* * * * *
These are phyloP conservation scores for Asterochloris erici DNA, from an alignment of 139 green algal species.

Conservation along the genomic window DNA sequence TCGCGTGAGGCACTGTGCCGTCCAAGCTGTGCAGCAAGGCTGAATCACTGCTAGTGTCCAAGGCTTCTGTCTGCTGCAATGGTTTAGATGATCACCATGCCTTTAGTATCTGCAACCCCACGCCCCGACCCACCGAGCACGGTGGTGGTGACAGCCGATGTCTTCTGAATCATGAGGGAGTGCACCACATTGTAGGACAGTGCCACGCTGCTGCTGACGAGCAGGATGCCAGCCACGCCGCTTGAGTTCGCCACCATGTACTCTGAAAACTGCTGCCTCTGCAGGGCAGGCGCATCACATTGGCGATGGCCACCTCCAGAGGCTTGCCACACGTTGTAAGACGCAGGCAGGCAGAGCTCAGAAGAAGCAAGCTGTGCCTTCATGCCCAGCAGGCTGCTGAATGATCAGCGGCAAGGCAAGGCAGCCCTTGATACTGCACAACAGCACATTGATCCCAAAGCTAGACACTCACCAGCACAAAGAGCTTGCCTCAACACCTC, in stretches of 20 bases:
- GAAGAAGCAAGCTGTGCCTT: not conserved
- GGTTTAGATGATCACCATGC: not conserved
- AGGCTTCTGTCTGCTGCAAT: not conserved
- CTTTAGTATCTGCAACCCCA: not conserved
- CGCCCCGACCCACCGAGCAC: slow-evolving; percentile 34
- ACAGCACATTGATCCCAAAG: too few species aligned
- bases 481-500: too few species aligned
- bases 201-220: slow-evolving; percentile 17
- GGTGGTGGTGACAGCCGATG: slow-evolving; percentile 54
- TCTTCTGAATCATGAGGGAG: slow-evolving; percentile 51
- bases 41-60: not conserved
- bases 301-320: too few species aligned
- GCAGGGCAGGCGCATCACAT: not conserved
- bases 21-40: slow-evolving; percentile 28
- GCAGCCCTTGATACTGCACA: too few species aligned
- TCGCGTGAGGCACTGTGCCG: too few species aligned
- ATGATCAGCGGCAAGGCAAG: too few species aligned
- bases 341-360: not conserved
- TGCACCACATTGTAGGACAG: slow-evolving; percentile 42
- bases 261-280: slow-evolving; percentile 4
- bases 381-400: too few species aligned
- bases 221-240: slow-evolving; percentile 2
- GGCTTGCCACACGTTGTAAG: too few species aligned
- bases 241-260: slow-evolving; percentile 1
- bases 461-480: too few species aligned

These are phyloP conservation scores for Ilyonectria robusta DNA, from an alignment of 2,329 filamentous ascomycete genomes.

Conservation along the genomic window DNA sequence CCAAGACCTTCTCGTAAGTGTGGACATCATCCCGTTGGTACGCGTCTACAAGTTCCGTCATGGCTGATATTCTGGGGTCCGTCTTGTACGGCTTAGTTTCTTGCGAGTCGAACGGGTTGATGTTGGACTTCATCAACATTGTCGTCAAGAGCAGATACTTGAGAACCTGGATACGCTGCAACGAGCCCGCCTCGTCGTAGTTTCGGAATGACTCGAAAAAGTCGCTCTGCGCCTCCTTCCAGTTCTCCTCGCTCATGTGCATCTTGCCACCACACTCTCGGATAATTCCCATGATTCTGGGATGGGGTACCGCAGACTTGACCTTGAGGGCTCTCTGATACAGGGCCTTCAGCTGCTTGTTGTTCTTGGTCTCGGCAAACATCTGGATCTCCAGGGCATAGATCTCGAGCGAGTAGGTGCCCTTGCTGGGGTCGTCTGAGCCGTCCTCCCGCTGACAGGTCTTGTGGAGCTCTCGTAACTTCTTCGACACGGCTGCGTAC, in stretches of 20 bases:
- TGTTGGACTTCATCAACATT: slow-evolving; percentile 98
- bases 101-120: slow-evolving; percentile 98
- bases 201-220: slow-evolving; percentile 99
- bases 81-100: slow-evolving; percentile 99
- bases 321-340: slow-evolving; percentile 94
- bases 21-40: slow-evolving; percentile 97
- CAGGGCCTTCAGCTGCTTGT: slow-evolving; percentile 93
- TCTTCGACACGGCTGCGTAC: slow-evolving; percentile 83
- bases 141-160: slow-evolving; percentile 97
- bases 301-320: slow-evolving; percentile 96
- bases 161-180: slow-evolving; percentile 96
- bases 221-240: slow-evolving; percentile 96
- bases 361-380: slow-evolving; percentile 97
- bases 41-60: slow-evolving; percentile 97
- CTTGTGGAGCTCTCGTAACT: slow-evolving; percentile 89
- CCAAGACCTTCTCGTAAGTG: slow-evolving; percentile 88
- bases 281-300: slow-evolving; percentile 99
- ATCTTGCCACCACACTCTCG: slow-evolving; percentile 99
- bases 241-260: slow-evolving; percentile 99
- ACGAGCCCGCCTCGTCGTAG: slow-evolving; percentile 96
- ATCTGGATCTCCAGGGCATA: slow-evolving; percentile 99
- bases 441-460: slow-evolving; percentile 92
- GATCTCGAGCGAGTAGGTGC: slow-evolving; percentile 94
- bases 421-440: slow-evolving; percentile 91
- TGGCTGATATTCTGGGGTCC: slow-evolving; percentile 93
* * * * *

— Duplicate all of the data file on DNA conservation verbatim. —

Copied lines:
These are phyloP conservation scores for Asterochloris erici DNA, from an alignment of 139 green algal species.

Conservation along the genomic window DNA sequence TCGCGTGAGGCACTGTGCCGTCCAAGCTGTGCAGCAAGGCTGAATCACTGCTAGTGTCCAAGGCTTCTGTCTGCTGCAATGGTTTAGATGATCACCATGCCTTTAGTATCTGCAACCCCACGCCCCGACCCACCGAGCACGGTGGTGGTGACAGCCGATGTCTTCTGAATCATGAGGGAGTGCACCACATTGTAGGACAGTGCCACGCTGCTGCTGACGAGCAGGATGCCAGCCACGCCGCTTGAGTTCGCCACCATGTACTCTGAAAACTGCTGCCTCTGCAGGGCAGGCGCATCACATTGGCGATGGCCACCTCCAGAGGCTTGCCACACGTTGTAAGACGCAGGCAGGCAGAGCTCAGAAGAAGCAAGCTGTGCCTTCATGCCCAGCAGGCTGCTGAATGATCAGCGGCAAGGCAAGGCAGCCCTTGATACTGCACAACAGCACATTGATCCCAAAGCTAGACACTCACCAGCACAAAGAGCTTGCCTCAACACCTC, in stretches of 20 bases:
- GAAGAAGCAAGCTGTGCCTT: not conserved
- GGTTTAGATGATCACCATGC: not conserved
- AGGCTTCTGTCTGCTGCAAT: not conserved
- CTTTAGTATCTGCAACCCCA: not conserved
- CGCCCCGACCCACCGAGCAC: slow-evolving; percentile 34
- ACAGCACATTGATCCCAAAG: too few species aligned
- bases 481-500: too few species aligned
- bases 201-220: slow-evolving; percentile 17
- GGTGGTGGTGACAGCCGATG: slow-evolving; percentile 54
- TCTTCTGAATCATGAGGGAG: slow-evolving; percentile 51
- bases 41-60: not conserved
- bases 301-320: too few species aligned
- GCAGGGCAGGCGCATCACAT: not conserved
- bases 21-40: slow-evolving; percentile 28
- GCAGCCCTTGATACTGCACA: too few species aligned
- TCGCGTGAGGCACTGTGCCG: too few species aligned
- ATGATCAGCGGCAAGGCAAG: too few species aligned
- bases 341-360: not conserved
- TGCACCACATTGTAGGACAG: slow-evolving; percentile 42
- bases 261-280: slow-evolving; percentile 4
- bases 381-400: too few species aligned
- bases 221-240: slow-evolving; percentile 2
- GGCTTGCCACACGTTGTAAG: too few species aligned
- bases 241-260: slow-evolving; percentile 1
- bases 461-480: too few species aligned

These are phyloP conservation scores for Ilyonectria robusta DNA, from an alignment of 2,329 filamentous ascomycete genomes.

Conservation along the genomic window DNA sequence CCAAGACCTTCTCGTAAGTGTGGACATCATCCCGTTGGTACGCGTCTACAAGTTCCGTCATGGCTGATATTCTGGGGTCCGTCTTGTACGGCTTAGTTTCTTGCGAGTCGAACGGGTTGATGTTGGACTTCATCAACATTGTCGTCAAGAGCAGATACTTGAGAACCTGGATACGCTGCAACGAGCCCGCCTCGTCGTAGTTTCGGAATGACTCGAAAAAGTCGCTCTGCGCCTCCTTCCAGTTCTCCTCGCTCATGTGCATCTTGCCACCACACTCTCGGATAATTCCCATGATTCTGGGATGGGGTACCGCAGACTTGACCTTGAGGGCTCTCTGATACAGGGCCTTCAGCTGCTTGTTGTTCTTGGTCTCGGCAAACATCTGGATCTCCAGGGCATAGATCTCGAGCGAGTAGGTGCCCTTGCTGGGGTCGTCTGAGCCGTCCTCCCGCTGACAGGTCTTGTGGAGCTCTCGTAACTTCTTCGACACGGCTGCGTAC, in stretches of 20 bases:
- TGTTGGACTTCATCAACATT: slow-evolving; percentile 98
- bases 101-120: slow-evolving; percentile 98
- bases 201-220: slow-evolving; percentile 99
- bases 81-100: slow-evolving; percentile 99
- bases 321-340: slow-evolving; percentile 94
- bases 21-40: slow-evolving; percentile 97
- CAGGGCCTTCAGCTGCTTGT: slow-evolving; percentile 93
- TCTTCGACACGGCTGCGTAC: slow-evolving; percentile 83
- bases 141-160: slow-evolving; percentile 97
- bases 301-320: slow-evolving; percentile 96
- bases 161-180: slow-evolving; percentile 96
- bases 221-240: slow-evolving; percentile 96
- bases 361-380: slow-evolving; percentile 97
- bases 41-60: slow-evolving; percentile 97
- CTTGTGGAGCTCTCGTAACT: slow-evolving; percentile 89
- CCAAGACCTTCTCGTAAGTG: slow-evolving; percentile 88
- bases 281-300: slow-evolving; percentile 99
- ATCTTGCCACCACACTCTCG: slow-evolving; percentile 99
- bases 241-260: slow-evolving; percentile 99
- ACGAGCCCGCCTCGTCGTAG: slow-evolving; percentile 96
- ATCTGGATCTCCAGGGCATA: slow-evolving; percentile 99
- bases 441-460: slow-evolving; percentile 92
- GATCTCGAGCGAGTAGGTGC: slow-evolving; percentile 94
- bases 421-440: slow-evolving; percentile 91
- TGGCTGATATTCTGGGGTCC: slow-evolving; percentile 93